Read Eating Korea: Reports on a Culinary Renaissance Online Free - An energetic, fast-paced trip through the rapidly changing world of Korean cuisine by the author of Eating Viet Nam
Journalist, world traveler, and avid eater Graham Holliday has sampled some of the most exotic and intriguing cuisines in countries around the globe. However, none has intrigued him more or stayed with him longer than Korea’s. On a pilgrimage to Korea to unearth the real food eaten by locals, Holliday discovers a country of contradictions, a quickly developing modern society that hasn’t decided whether to shed or embrace its culinary roots. Devotees still make and consume traditional dishes in tiny holes-in-the-wall even as the phenomenon of Korean people televising themselves eating (mukbang) spreads ever more widely.
Amid a changing culture that’s simultaneously trying to preserve what’s best about traditional Korean food while opening itself to a panoply of global influences, that’s balancing new and old, tradition and reinvention, the real and the artificial, Holliday seeks out the most delicious dishes in the most authentic settings-even if he has to prowl in back alleys to find them and convince reluctant restaurant owners that he can handle their unusual flavors. Holliday samples soondae (or blood sausage); beef barbeque; bibimbap; Korean black goat; wheat noodles in bottomless, steaming bowls; and the ubiquitous kimchi, discovering the exquisite, the inventive and, sometimes, the downright strange.
Animated by Graham Holliday’s warm, engaging voice, Eating Korea is a vibrant tour through one the world’s most fascinating cultures and cuisines.
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April 25, 2017
Without giving away to much of the book.
You should watch this Music video
before reading Chapter 20.
Wonder Girls (원더걸스) - K FOOD PARTY
The video is funny and ridiculous.
However, Sometimes it takes funny and ridiculous to get the attention of people.
Most ads I see the...
January 14, 2018
The descriptions of the dishes and people Holliday meets are interesting, but ultimately he objectifies Koreans and reduces Korean culture. The whole book has an air of the "White Man's Burden" to it, as if Koreans and Korean food exist solely to titillate this Western visitor. His search for aut...
September 21, 2017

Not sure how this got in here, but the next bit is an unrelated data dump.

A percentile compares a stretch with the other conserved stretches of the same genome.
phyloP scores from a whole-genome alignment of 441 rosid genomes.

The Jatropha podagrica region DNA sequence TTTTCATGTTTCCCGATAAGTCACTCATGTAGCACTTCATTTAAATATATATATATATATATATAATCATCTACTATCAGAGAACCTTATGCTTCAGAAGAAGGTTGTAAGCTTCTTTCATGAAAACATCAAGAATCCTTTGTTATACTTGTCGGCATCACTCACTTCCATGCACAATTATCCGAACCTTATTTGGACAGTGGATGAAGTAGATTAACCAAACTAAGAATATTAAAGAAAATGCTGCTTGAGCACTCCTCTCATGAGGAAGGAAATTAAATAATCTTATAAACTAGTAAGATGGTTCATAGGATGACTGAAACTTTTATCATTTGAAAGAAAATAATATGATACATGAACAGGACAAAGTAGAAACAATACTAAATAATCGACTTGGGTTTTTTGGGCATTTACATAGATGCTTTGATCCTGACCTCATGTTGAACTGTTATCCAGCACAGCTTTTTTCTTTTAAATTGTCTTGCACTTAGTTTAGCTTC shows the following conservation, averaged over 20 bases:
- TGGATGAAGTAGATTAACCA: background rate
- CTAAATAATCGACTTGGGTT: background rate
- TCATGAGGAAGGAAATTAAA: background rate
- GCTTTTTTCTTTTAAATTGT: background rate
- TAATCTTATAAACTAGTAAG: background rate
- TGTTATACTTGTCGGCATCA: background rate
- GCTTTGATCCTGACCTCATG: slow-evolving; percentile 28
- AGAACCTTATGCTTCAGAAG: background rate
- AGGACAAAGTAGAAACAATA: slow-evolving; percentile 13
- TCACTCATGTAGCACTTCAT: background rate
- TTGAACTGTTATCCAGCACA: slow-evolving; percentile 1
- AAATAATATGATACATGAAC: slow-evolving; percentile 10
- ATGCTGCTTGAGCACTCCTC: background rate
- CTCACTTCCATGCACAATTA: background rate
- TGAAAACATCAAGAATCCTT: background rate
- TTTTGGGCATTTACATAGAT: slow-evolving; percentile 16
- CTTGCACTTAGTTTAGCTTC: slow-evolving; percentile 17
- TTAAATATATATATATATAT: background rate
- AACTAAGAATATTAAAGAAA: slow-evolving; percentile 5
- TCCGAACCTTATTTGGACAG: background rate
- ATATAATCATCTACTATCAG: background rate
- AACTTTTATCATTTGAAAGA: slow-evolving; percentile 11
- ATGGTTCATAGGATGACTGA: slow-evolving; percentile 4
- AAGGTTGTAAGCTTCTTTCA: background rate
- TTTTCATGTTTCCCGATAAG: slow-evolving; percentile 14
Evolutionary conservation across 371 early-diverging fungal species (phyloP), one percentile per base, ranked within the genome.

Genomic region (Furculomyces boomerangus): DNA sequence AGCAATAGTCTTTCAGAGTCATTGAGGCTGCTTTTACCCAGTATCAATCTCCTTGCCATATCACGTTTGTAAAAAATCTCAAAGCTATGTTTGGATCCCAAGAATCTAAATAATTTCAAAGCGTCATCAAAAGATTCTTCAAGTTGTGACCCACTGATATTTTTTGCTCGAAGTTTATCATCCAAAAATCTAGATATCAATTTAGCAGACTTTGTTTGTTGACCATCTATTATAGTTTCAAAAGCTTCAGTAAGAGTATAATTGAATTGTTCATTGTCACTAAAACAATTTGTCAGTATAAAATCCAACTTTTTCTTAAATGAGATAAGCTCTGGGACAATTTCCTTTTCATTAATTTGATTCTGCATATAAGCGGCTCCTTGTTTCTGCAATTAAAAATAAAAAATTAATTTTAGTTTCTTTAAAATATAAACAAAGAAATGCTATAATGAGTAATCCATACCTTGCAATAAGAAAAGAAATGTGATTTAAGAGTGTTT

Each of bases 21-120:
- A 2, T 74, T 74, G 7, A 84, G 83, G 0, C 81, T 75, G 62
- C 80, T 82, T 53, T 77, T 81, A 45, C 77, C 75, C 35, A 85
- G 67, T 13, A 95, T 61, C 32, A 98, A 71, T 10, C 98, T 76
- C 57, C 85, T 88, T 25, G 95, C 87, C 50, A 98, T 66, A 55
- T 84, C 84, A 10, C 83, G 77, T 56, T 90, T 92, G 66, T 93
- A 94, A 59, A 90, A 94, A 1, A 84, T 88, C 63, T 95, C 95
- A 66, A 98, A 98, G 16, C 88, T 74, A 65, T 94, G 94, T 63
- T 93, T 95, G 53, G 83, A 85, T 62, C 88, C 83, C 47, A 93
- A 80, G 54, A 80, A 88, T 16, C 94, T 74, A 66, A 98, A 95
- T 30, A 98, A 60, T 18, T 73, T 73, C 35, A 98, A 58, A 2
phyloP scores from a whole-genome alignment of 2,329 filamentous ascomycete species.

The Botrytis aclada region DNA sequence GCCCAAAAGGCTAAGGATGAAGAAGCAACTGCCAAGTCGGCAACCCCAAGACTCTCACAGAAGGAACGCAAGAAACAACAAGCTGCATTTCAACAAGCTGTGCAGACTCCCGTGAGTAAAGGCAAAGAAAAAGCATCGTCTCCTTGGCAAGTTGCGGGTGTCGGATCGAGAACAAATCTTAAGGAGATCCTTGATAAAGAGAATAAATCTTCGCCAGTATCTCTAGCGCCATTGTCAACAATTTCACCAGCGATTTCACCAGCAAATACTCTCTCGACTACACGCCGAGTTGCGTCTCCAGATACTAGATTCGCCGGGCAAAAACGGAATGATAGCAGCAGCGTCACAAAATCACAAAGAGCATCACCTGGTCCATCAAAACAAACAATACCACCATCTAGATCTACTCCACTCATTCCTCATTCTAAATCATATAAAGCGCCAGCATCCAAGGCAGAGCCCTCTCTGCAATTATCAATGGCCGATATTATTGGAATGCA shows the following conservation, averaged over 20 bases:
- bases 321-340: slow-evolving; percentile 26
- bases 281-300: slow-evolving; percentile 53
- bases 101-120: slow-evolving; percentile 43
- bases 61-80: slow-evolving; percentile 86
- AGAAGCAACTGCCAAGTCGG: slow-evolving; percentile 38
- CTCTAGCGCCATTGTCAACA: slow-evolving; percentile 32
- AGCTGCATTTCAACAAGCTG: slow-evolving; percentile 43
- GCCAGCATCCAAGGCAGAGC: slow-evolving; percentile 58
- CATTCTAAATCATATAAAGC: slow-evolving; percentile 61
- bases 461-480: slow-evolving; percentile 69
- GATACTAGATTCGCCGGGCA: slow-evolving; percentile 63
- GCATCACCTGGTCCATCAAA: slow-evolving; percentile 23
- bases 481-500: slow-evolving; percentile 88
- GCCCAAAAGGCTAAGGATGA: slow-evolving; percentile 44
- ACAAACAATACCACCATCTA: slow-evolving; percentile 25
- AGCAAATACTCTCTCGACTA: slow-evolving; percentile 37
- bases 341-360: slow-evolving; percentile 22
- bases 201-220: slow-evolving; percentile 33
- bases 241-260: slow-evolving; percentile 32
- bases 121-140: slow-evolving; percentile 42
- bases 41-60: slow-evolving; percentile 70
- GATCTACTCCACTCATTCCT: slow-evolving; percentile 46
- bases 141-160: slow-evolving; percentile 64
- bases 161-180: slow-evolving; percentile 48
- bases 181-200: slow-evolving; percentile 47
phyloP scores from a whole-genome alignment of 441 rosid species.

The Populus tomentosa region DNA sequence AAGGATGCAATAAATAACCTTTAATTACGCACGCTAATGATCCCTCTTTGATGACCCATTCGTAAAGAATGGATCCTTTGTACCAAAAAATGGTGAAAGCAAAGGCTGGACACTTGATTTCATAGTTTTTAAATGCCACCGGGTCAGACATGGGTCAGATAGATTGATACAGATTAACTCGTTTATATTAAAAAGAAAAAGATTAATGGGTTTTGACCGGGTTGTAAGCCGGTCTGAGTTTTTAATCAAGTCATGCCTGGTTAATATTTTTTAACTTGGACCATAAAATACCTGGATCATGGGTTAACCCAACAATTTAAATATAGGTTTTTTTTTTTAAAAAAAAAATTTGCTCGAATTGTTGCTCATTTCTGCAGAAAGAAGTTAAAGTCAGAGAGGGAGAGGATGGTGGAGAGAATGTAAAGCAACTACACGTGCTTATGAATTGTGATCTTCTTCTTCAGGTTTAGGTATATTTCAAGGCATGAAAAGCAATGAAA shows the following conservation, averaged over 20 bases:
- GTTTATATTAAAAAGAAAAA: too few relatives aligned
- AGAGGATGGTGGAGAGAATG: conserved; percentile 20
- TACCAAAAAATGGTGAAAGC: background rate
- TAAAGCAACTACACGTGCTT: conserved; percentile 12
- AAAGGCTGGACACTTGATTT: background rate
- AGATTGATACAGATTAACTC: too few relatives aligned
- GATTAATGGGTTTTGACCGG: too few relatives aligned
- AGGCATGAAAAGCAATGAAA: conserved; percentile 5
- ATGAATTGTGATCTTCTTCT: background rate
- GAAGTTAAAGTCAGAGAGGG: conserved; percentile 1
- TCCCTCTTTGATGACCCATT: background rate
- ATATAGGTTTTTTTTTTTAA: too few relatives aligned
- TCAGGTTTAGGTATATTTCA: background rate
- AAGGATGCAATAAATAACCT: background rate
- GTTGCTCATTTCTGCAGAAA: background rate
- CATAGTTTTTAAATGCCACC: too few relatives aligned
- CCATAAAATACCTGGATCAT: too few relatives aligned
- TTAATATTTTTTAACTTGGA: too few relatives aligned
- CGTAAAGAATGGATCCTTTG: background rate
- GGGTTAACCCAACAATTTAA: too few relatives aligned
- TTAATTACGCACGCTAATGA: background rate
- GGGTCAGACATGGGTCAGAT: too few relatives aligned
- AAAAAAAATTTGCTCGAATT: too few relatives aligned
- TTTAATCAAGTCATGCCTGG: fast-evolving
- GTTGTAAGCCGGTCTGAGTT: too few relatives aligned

It was ok.
A nice vignette of the author's trip to South Korea nearly two decades after his initial time there, though the real takeaway is impermanence of identity.
What exactly is real Korean food, he queries?
Is it dishes that existed prior to Japanese occupation?
Is it post-war food mishmashe...
November 11, 2017
It actually wasn't that bad a book as 1* might indicate. It was a romp around Korea, sampling and seeking "real" Korean food in a nation with a hyperkinetic change of pace and occasional disdain for the new. Could have used photos, a map, and a glossary.
But my bell curve grading system is harsh....
September 11, 2017
My parents are from Korea and most of what Holliday writes about was unfamiliar to me. I liked his description of food more than his portraits of people he met. Made me hungry for Korean food but just not an engaging or memorable book.
July 02, 2017
A+ for the nostalgia value (and making me hungry), but otherwise not that awesome of a book. I'd really be more interested in reading actual Koreans' opinions about changes in their society and food culture, rather than a foreigner grumbling about change for 300 pages. But also...I'm so hungry no...
May 25, 2017
Definitely not as fantastic as "Eating Vietnam" but it was still enjoyable and made me crave kimchi. It is worth a read if you have any interest in Korea.
January 14, 2017
Ultimately, though I feel I started strong with this one, I did not enjoy this book. I have never read Holliday before (I gather there are other "Eating" country books) and I likely would not again. Two theories/opinions:
1. This made me question the usefulness of books when describing visceral pl...
April 05, 2017
I didn't enjoy this book as much as Eating Vietnam. I don't know if it was just the Korean culture didn't capture me as much as the Vietnamese. The food still all sounds delicious and I wouldn't mind going there one day.
This book did make me want to read Do Androids Dream of Electric Sheep though...